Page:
Tag Archives: fireworks

Integration – 4th of July

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When we moved to the states we decided that we didn’t want to do the ex-pat thing of seeking out other British people. We’ve not even set foot in a ‘British’ pub. It’s not that we’re antisocial, we just felt that we should attempt to make American friends, to better immerse ourselves in the culture.

And we have made some great friends. Friends who introduced us to baseball and explained the rules when we were lost. Friends who took us to brunch and made sure we got the full experience by ordering bottomless mimosas. And the friends that encouraged us to celebrate 4th July on our roof with steak, beer, ‘chips’ and red white and blue frosted cookies.

Last year’s party started early with inexpertly blended iced tea (we soon moved onto beer) and a soundtrack of all the patriotic songs we could think of. We endured the jokes about Yorktown and apologized again for 1812 (how could we burn down the library of congress?!), and wore our most American outfits to make up for it – we even had an American flag that I think went missing that night… By the end of the night we had proven ourselves with our grilled steak sandwiches and ability to put away the bourbon, and then it was time to introduce us to that American party classic – Cards against Humanity.

I’ve heard that this game has made it to the UK by now, but at the time it was the strangest thing I’ve ever done to download the cards, go to Kinko’s to print them out, and then spend much of my afternoon using their guillotine to cut them all out. I remember while I was doing this a young boy came over – clearly fascinated by the guillotine – and wanted to help. I spent the whole time he was ‘helping’ making sure he looked after his fingers and that he didn’t look at the cards! In case you’re unfamiliar with the game, this is an example of what he might have seen:

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Some of the less pornographic/offensive cards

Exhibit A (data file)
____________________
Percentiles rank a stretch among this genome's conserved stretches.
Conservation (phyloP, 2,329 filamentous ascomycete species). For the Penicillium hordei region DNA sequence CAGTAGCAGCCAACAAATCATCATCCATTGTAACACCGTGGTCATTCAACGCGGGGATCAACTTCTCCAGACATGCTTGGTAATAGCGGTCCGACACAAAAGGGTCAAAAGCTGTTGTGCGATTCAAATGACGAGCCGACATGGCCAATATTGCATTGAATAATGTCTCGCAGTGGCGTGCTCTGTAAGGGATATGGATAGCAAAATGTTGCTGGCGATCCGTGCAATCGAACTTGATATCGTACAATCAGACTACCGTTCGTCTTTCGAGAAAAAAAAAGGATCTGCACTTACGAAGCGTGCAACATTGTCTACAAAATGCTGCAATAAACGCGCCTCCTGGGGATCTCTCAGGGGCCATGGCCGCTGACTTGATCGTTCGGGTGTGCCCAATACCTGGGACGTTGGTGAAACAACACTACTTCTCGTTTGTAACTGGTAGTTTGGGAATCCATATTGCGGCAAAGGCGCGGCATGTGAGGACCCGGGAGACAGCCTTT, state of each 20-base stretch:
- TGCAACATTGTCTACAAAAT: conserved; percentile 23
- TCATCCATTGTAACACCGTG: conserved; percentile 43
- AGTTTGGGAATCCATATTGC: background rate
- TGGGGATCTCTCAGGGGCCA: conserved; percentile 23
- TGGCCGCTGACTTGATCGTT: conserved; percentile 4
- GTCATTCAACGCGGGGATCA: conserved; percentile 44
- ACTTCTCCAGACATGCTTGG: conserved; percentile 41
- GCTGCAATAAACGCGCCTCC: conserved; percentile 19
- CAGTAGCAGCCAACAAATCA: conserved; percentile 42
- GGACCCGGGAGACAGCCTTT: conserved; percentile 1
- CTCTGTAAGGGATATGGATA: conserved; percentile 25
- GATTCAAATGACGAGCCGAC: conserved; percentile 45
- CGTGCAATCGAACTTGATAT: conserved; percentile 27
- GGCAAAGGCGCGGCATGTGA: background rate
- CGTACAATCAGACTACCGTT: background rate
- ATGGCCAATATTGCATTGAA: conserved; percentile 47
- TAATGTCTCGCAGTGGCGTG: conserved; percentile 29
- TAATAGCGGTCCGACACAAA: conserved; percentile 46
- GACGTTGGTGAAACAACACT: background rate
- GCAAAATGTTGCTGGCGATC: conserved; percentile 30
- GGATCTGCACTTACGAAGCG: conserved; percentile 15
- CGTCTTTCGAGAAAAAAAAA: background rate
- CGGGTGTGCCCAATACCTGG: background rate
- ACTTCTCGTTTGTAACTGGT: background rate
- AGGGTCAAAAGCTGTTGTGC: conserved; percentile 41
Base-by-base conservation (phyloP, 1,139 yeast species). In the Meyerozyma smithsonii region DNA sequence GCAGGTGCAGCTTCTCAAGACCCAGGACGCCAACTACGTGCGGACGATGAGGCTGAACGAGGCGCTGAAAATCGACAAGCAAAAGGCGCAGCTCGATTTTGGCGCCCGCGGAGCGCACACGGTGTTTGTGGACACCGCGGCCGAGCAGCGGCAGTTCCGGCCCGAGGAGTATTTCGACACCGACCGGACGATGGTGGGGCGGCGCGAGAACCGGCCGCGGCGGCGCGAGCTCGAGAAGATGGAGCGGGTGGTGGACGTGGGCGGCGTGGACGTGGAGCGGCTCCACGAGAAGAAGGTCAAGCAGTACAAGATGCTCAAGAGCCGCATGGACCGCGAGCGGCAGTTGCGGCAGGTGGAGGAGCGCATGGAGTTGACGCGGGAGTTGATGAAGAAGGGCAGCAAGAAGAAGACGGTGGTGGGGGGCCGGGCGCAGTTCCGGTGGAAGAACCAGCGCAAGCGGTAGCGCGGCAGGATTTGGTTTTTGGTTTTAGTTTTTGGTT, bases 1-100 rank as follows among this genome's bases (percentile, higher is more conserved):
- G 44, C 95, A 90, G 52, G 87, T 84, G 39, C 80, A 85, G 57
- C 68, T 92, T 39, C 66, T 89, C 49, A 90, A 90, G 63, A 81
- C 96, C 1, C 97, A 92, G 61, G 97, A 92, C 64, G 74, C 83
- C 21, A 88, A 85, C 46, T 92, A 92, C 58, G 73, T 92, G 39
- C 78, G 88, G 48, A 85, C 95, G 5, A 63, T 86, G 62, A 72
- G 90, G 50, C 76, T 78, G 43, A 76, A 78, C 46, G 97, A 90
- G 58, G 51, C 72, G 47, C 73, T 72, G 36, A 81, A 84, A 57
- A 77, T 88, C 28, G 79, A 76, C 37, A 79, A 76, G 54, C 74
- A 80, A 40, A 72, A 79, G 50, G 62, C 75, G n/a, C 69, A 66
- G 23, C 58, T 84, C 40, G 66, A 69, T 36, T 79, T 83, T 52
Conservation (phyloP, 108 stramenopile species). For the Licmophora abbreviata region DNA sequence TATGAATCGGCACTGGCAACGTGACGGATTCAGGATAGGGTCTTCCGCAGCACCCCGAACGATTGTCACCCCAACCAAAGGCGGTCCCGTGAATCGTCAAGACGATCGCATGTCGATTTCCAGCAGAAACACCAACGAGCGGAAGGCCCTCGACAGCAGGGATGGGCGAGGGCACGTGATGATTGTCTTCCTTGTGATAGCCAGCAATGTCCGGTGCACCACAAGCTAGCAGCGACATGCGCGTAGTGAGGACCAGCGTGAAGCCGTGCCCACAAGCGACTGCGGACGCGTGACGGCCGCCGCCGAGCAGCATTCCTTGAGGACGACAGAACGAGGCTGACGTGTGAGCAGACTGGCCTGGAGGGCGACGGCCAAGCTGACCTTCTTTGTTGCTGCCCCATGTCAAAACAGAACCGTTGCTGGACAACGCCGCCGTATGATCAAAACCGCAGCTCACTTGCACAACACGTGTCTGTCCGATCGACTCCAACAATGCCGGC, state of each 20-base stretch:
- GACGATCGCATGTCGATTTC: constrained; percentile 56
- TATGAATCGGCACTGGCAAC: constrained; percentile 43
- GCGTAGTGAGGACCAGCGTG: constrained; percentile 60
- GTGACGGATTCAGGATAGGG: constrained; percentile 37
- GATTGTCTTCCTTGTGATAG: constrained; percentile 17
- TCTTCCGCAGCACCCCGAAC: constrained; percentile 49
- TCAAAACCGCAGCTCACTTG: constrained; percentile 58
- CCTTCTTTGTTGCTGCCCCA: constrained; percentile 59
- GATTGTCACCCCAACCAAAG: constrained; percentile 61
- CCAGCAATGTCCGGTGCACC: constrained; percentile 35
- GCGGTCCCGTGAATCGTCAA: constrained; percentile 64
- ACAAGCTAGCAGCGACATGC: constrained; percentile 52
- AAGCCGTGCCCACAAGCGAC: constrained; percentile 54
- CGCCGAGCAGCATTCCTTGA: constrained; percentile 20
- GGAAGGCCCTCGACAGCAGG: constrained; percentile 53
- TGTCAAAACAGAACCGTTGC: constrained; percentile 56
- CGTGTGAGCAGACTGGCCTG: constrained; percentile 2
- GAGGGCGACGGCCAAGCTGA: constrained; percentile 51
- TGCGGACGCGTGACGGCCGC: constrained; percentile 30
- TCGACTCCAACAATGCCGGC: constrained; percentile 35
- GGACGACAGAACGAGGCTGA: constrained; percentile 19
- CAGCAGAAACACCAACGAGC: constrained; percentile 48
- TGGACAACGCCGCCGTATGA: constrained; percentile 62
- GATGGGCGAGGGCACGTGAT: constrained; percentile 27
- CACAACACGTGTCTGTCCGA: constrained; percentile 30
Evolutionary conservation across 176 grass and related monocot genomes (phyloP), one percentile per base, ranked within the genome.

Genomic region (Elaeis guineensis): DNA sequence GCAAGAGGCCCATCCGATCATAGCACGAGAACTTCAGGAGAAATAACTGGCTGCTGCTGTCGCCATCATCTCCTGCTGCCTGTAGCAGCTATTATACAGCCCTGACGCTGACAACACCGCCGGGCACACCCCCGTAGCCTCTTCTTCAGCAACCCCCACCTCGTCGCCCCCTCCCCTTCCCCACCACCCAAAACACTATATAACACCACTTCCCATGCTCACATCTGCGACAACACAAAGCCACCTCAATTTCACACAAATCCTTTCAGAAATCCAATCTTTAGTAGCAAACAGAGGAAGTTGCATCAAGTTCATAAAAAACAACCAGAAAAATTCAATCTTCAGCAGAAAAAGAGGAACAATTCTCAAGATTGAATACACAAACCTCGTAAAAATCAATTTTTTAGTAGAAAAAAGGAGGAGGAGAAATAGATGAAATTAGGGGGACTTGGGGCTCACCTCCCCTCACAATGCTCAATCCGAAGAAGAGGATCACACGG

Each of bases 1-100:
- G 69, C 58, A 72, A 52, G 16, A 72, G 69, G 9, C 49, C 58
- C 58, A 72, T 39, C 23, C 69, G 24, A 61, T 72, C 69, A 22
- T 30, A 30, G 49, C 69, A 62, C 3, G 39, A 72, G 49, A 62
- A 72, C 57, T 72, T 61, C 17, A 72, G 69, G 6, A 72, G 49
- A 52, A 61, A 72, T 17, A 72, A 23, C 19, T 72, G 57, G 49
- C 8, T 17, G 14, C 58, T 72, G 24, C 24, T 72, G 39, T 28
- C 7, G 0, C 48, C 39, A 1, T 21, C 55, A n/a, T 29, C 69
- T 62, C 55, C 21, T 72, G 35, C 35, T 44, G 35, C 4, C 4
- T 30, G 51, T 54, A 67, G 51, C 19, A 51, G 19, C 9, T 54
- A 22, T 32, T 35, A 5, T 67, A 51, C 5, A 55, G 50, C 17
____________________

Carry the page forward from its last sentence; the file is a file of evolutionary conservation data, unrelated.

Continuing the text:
I kept his attention by trying to explain 4th July to him. He knew there were fireworks, but didn’t know why. When I told him the UK had once run the US he was somewhat incredulous.

By the time this year’s 4th of July came round we felt like old hands. We had our own small grill as we knew that the gas-grill on our roof cannot be depended on, we added some of this year’s favorite hits and some new-found country to our patriotic play list, and we bought a new flag to replace the one that got lost last year. We also made our signature guacamole, and stocked the fridge.

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Plus we made sure there was room in the freezer for plenty of ice and a friend’s delicious contribution of ice-cream cookie sandwiches.

Sadly the weather was not as good this year as last. We were grateful that our balcony is mostly covered as the rain came down mid-afternoon and we were able to continue to drink our Sangria and American IPAs outside. Luckily the rain held off while we grilled on the roof, and the fireworks could still mostly be seen despite the cloud and mist. At some point a couple of guys started singing the National Anthem and we all joined in – even us Brits.

We’ve often been asked what our favorite thing is about America. At this party it was suggested that we all went round the circle, saying our favorite thing. My answer is usually the positive outlook we’ve experienced in people here. I can be ironic and urbane with the best of them, but there’s something about living in a more positive country with generally sincere people for over a year that I think’s made me happier, and a lot less insecure. My other favorite thing is how our efforts of integration have been thoroughly encouraged – perhaps especially when these efforts involve throwing a roof party with beer and steak!

Southern Road Trip – Atlan’a

It was a long, hot drive from Nashville to Atlanta. This was actually our shortest drive (4hrs) but we were maybe a little hung over and, because we were starting a bit later than planned (so we could get pancakes for breakfast), we had to take the interstate. It wasn’t much fun, but we did enjoy the signage along the way. For quite a few miles before we reached the Tennessee/Alabama/Georgia border there were big signs advertising ‘Fireworks!’ We figured it must be illegal to buy fireworks in Tennessee, but not in Alabama. Anyway, they were excited about it.

The countryside between Nashville and Atlanta is probably quite impressive to see if you get off the interstate. We were driving through the southern part of the Blue Ridge Mountains, and every now and then we would see concertina-like hills in the distance. There were also billboards alongside the road advertising waterfalls and gorges, and it looked like there were some pretty spots that you can stay to go hiking and rafting near Chattanooga. We were pretty excited to be going through Chattanooga, and spent most of the trip with the Chattanooga choo-choo song going through our heads. We did see the historic railway as we sped past the town, but then we were on our way again.